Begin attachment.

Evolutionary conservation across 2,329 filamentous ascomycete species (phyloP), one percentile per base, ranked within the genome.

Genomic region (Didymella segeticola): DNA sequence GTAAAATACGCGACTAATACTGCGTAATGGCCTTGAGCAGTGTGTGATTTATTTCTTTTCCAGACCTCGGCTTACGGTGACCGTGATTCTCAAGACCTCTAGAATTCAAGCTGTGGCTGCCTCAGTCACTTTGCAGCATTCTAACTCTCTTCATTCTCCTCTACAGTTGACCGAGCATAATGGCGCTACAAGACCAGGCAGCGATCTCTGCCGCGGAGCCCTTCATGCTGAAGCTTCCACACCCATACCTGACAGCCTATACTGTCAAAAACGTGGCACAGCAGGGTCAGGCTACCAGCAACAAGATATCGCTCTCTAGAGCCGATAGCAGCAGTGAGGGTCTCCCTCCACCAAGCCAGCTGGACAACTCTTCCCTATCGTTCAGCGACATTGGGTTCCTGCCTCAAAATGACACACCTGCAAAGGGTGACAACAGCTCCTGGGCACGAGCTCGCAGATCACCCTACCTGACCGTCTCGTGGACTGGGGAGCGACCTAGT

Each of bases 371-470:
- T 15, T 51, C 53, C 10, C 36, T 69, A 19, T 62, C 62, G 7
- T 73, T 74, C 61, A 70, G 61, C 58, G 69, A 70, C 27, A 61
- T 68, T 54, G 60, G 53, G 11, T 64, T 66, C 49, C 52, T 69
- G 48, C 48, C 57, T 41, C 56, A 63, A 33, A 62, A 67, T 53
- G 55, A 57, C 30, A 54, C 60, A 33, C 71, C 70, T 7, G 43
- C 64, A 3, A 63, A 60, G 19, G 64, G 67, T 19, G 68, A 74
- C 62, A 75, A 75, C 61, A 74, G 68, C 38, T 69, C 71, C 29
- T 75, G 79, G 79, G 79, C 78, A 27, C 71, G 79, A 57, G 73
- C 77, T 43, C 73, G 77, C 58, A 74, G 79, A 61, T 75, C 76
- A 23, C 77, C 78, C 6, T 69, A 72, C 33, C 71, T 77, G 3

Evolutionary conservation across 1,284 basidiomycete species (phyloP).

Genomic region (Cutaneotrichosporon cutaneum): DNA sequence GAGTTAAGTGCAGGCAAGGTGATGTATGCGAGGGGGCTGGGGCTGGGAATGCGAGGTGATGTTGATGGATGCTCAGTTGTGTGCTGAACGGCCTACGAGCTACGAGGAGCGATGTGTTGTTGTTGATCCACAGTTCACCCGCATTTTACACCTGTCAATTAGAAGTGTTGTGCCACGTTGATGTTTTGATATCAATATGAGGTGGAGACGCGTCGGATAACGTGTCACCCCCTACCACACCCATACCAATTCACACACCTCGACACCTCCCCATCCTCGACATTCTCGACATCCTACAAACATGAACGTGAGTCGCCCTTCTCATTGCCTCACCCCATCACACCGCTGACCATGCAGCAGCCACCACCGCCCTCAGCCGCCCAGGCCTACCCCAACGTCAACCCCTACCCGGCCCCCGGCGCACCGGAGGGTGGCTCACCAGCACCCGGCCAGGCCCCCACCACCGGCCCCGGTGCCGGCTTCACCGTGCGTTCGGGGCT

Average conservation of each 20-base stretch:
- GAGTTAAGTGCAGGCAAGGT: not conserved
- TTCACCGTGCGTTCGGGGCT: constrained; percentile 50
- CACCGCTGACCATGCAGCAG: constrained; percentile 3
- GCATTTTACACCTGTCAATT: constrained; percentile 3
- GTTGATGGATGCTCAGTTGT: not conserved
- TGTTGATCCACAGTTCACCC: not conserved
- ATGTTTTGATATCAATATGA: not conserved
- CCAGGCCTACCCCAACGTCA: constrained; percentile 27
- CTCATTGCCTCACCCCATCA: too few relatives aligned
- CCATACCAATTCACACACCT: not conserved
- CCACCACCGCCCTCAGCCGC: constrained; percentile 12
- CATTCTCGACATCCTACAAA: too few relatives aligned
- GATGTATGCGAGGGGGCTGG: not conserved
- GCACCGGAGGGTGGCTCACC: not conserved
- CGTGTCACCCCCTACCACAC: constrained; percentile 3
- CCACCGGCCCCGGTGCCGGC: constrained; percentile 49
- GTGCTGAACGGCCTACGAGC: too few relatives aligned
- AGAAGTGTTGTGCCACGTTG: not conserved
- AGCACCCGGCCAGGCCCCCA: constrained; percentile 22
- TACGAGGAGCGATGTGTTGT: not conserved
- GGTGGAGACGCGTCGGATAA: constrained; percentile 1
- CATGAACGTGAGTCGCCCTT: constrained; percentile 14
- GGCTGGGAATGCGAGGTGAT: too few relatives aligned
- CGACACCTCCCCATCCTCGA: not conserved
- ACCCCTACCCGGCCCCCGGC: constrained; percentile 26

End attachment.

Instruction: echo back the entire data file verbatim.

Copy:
Evolutionary conservation across 2,329 filamentous ascomycete species (phyloP), one percentile per base, ranked within the genome.

Genomic region (Didymella segeticola): DNA sequence GTAAAATACGCGACTAATACTGCGTAATGGCCTTGAGCAGTGTGTGATTTATTTCTTTTCCAGACCTCGGCTTACGGTGACCGTGATTCTCAAGACCTCTAGAATTCAAGCTGTGGCTGCCTCAGTCACTTTGCAGCATTCTAACTCTCTTCATTCTCCTCTACAGTTGACCGAGCATAATGGCGCTACAAGACCAGGCAGCGATCTCTGCCGCGGAGCCCTTCATGCTGAAGCTTCCACACCCATACCTGACAGCCTATACTGTCAAAAACGTGGCACAGCAGGGTCAGGCTACCAGCAACAAGATATCGCTCTCTAGAGCCGATAGCAGCAGTGAGGGTCTCCCTCCACCAAGCCAGCTGGACAACTCTTCCCTATCGTTCAGCGACATTGGGTTCCTGCCTCAAAATGACACACCTGCAAAGGGTGACAACAGCTCCTGGGCACGAGCTCGCAGATCACCCTACCTGACCGTCTCGTGGACTGGGGAGCGACCTAGT

Each of bases 371-470:
- T 15, T 51, C 53, C 10, C 36, T 69, A 19, T 62, C 62, G 7
- T 73, T 74, C 61, A 70, G 61, C 58, G 69, A 70, C 27, A 61
- T 68, T 54, G 60, G 53, G 11, T 64, T 66, C 49, C 52, T 69
- G 48, C 48, C 57, T 41, C 56, A 63, A 33, A 62, A 67, T 53
- G 55, A 57, C 30, A 54, C 60, A 33, C 71, C 70, T 7, G 43
- C 64, A 3, A 63, A 60, G 19, G 64, G 67, T 19, G 68, A 74
- C 62, A 75, A 75, C 61, A 74, G 68, C 38, T 69, C 71, C 29
- T 75, G 79, G 79, G 79, C 78, A 27, C 71, G 79, A 57, G 73
- C 77, T 43, C 73, G 77, C 58, A 74, G 79, A 61, T 75, C 76
- A 23, C 77, C 78, C 6, T 69, A 72, C 33, C 71, T 77, G 3

Evolutionary conservation across 1,284 basidiomycete species (phyloP).

Genomic region (Cutaneotrichosporon cutaneum): DNA sequence GAGTTAAGTGCAGGCAAGGTGATGTATGCGAGGGGGCTGGGGCTGGGAATGCGAGGTGATGTTGATGGATGCTCAGTTGTGTGCTGAACGGCCTACGAGCTACGAGGAGCGATGTGTTGTTGTTGATCCACAGTTCACCCGCATTTTACACCTGTCAATTAGAAGTGTTGTGCCACGTTGATGTTTTGATATCAATATGAGGTGGAGACGCGTCGGATAACGTGTCACCCCCTACCACACCCATACCAATTCACACACCTCGACACCTCCCCATCCTCGACATTCTCGACATCCTACAAACATGAACGTGAGTCGCCCTTCTCATTGCCTCACCCCATCACACCGCTGACCATGCAGCAGCCACCACCGCCCTCAGCCGCCCAGGCCTACCCCAACGTCAACCCCTACCCGGCCCCCGGCGCACCGGAGGGTGGCTCACCAGCACCCGGCCAGGCCCCCACCACCGGCCCCGGTGCCGGCTTCACCGTGCGTTCGGGGCT

Average conservation of each 20-base stretch:
- GAGTTAAGTGCAGGCAAGGT: not conserved
- TTCACCGTGCGTTCGGGGCT: constrained; percentile 50
- CACCGCTGACCATGCAGCAG: constrained; percentile 3
- GCATTTTACACCTGTCAATT: constrained; percentile 3
- GTTGATGGATGCTCAGTTGT: not conserved
- TGTTGATCCACAGTTCACCC: not conserved
- ATGTTTTGATATCAATATGA: not conserved
- CCAGGCCTACCCCAACGTCA: constrained; percentile 27
- CTCATTGCCTCACCCCATCA: too few relatives aligned
- CCATACCAATTCACACACCT: not conserved
- CCACCACCGCCCTCAGCCGC: constrained; percentile 12
- CATTCTCGACATCCTACAAA: too few relatives aligned
- GATGTATGCGAGGGGGCTGG: not conserved
- GCACCGGAGGGTGGCTCACC: not conserved
- CGTGTCACCCCCTACCACAC: constrained; percentile 3
- CCACCGGCCCCGGTGCCGGC: constrained; percentile 49
- GTGCTGAACGGCCTACGAGC: too few relatives aligned
- AGAAGTGTTGTGCCACGTTG: not conserved
- AGCACCCGGCCAGGCCCCCA: constrained; percentile 22
- TACGAGGAGCGATGTGTTGT: not conserved
- GGTGGAGACGCGTCGGATAA: constrained; percentile 1
- CATGAACGTGAGTCGCCCTT: constrained; percentile 14
- GGCTGGGAATGCGAGGTGAT: too few relatives aligned
- CGACACCTCCCCATCCTCGA: not conserved
- ACCCCTACCCGGCCCCCGGC: constrained; percentile 26